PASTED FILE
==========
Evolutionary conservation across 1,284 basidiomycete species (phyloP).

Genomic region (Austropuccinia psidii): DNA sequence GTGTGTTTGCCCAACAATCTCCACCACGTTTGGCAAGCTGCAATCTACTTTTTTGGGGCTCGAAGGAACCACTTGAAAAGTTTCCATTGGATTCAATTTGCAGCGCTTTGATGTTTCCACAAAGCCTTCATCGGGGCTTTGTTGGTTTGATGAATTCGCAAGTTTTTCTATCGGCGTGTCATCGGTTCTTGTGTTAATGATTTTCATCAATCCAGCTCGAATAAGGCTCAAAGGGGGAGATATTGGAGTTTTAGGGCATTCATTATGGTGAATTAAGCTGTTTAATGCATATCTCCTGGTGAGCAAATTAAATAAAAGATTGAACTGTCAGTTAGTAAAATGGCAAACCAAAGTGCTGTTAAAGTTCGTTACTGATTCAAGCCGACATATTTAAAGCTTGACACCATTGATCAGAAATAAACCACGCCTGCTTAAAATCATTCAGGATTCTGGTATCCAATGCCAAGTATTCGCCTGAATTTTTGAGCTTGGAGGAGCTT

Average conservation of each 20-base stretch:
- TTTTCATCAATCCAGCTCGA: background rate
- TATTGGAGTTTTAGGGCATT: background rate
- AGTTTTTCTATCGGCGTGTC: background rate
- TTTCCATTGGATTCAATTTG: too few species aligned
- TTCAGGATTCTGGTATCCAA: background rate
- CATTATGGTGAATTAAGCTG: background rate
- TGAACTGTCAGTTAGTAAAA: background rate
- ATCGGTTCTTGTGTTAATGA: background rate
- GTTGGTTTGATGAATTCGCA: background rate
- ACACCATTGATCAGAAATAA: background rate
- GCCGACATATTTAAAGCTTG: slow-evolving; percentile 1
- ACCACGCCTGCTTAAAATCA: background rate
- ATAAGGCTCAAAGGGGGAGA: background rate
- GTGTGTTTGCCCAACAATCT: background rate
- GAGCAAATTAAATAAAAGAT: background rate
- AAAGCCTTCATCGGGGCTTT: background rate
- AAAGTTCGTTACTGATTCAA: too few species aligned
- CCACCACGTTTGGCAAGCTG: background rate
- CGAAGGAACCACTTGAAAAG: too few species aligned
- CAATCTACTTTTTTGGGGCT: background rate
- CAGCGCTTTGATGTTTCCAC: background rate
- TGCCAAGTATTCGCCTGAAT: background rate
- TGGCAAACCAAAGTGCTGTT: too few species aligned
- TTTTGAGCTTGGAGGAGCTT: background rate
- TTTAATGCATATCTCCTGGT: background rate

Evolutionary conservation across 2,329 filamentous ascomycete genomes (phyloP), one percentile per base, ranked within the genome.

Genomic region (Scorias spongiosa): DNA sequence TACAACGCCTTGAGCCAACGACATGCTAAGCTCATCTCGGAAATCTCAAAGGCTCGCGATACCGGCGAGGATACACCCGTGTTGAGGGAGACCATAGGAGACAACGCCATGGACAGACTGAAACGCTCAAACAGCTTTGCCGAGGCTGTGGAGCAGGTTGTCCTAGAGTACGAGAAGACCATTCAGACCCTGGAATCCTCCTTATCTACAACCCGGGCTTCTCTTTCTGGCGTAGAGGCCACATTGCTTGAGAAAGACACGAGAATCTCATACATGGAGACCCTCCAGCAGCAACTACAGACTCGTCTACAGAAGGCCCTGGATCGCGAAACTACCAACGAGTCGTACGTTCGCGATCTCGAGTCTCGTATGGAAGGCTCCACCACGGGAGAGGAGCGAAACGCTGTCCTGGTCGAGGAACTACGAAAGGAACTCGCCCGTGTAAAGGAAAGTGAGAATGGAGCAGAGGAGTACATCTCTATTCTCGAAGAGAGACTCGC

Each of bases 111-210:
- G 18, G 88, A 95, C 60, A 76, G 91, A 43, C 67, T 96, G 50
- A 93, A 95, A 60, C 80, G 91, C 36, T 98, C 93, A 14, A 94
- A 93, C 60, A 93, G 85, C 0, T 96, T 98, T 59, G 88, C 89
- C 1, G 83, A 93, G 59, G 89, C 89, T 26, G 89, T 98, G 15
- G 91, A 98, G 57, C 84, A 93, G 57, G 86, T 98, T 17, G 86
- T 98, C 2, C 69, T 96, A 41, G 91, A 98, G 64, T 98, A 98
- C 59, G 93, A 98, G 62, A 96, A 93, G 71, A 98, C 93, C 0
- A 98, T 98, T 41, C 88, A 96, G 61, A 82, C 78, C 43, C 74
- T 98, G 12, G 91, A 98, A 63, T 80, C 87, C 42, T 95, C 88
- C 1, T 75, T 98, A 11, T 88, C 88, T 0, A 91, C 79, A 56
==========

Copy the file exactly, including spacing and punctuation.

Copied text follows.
Evolutionary conservation across 1,284 basidiomycete species (phyloP).

Genomic region (Austropuccinia psidii): DNA sequence GTGTGTTTGCCCAACAATCTCCACCACGTTTGGCAAGCTGCAATCTACTTTTTTGGGGCTCGAAGGAACCACTTGAAAAGTTTCCATTGGATTCAATTTGCAGCGCTTTGATGTTTCCACAAAGCCTTCATCGGGGCTTTGTTGGTTTGATGAATTCGCAAGTTTTTCTATCGGCGTGTCATCGGTTCTTGTGTTAATGATTTTCATCAATCCAGCTCGAATAAGGCTCAAAGGGGGAGATATTGGAGTTTTAGGGCATTCATTATGGTGAATTAAGCTGTTTAATGCATATCTCCTGGTGAGCAAATTAAATAAAAGATTGAACTGTCAGTTAGTAAAATGGCAAACCAAAGTGCTGTTAAAGTTCGTTACTGATTCAAGCCGACATATTTAAAGCTTGACACCATTGATCAGAAATAAACCACGCCTGCTTAAAATCATTCAGGATTCTGGTATCCAATGCCAAGTATTCGCCTGAATTTTTGAGCTTGGAGGAGCTT

Average conservation of each 20-base stretch:
- TTTTCATCAATCCAGCTCGA: background rate
- TATTGGAGTTTTAGGGCATT: background rate
- AGTTTTTCTATCGGCGTGTC: background rate
- TTTCCATTGGATTCAATTTG: too few species aligned
- TTCAGGATTCTGGTATCCAA: background rate
- CATTATGGTGAATTAAGCTG: background rate
- TGAACTGTCAGTTAGTAAAA: background rate
- ATCGGTTCTTGTGTTAATGA: background rate
- GTTGGTTTGATGAATTCGCA: background rate
- ACACCATTGATCAGAAATAA: background rate
- GCCGACATATTTAAAGCTTG: slow-evolving; percentile 1
- ACCACGCCTGCTTAAAATCA: background rate
- ATAAGGCTCAAAGGGGGAGA: background rate
- GTGTGTTTGCCCAACAATCT: background rate
- GAGCAAATTAAATAAAAGAT: background rate
- AAAGCCTTCATCGGGGCTTT: background rate
- AAAGTTCGTTACTGATTCAA: too few species aligned
- CCACCACGTTTGGCAAGCTG: background rate
- CGAAGGAACCACTTGAAAAG: too few species aligned
- CAATCTACTTTTTTGGGGCT: background rate
- CAGCGCTTTGATGTTTCCAC: background rate
- TGCCAAGTATTCGCCTGAAT: background rate
- TGGCAAACCAAAGTGCTGTT: too few species aligned
- TTTTGAGCTTGGAGGAGCTT: background rate
- TTTAATGCATATCTCCTGGT: background rate

Evolutionary conservation across 2,329 filamentous ascomycete genomes (phyloP), one percentile per base, ranked within the genome.

Genomic region (Scorias spongiosa): DNA sequence TACAACGCCTTGAGCCAACGACATGCTAAGCTCATCTCGGAAATCTCAAAGGCTCGCGATACCGGCGAGGATACACCCGTGTTGAGGGAGACCATAGGAGACAACGCCATGGACAGACTGAAACGCTCAAACAGCTTTGCCGAGGCTGTGGAGCAGGTTGTCCTAGAGTACGAGAAGACCATTCAGACCCTGGAATCCTCCTTATCTACAACCCGGGCTTCTCTTTCTGGCGTAGAGGCCACATTGCTTGAGAAAGACACGAGAATCTCATACATGGAGACCCTCCAGCAGCAACTACAGACTCGTCTACAGAAGGCCCTGGATCGCGAAACTACCAACGAGTCGTACGTTCGCGATCTCGAGTCTCGTATGGAAGGCTCCACCACGGGAGAGGAGCGAAACGCTGTCCTGGTCGAGGAACTACGAAAGGAACTCGCCCGTGTAAAGGAAAGTGAGAATGGAGCAGAGGAGTACATCTCTATTCTCGAAGAGAGACTCGC

Each of bases 111-210:
- G 18, G 88, A 95, C 60, A 76, G 91, A 43, C 67, T 96, G 50
- A 93, A 95, A 60, C 80, G 91, C 36, T 98, C 93, A 14, A 94
- A 93, C 60, A 93, G 85, C 0, T 96, T 98, T 59, G 88, C 89
- C 1, G 83, A 93, G 59, G 89, C 89, T 26, G 89, T 98, G 15
- G 91, A 98, G 57, C 84, A 93, G 57, G 86, T 98, T 17, G 86
- T 98, C 2, C 69, T 96, A 41, G 91, A 98, G 64, T 98, A 98
- C 59, G 93, A 98, G 62, A 96, A 93, G 71, A 98, C 93, C 0
- A 98, T 98, T 41, C 88, A 96, G 61, A 82, C 78, C 43, C 74
- T 98, G 12, G 91, A 98, A 63, T 80, C 87, C 42, T 95, C 88
- C 1, T 75, T 98, A 11, T 88, C 88, T 0, A 91, C 79, A 56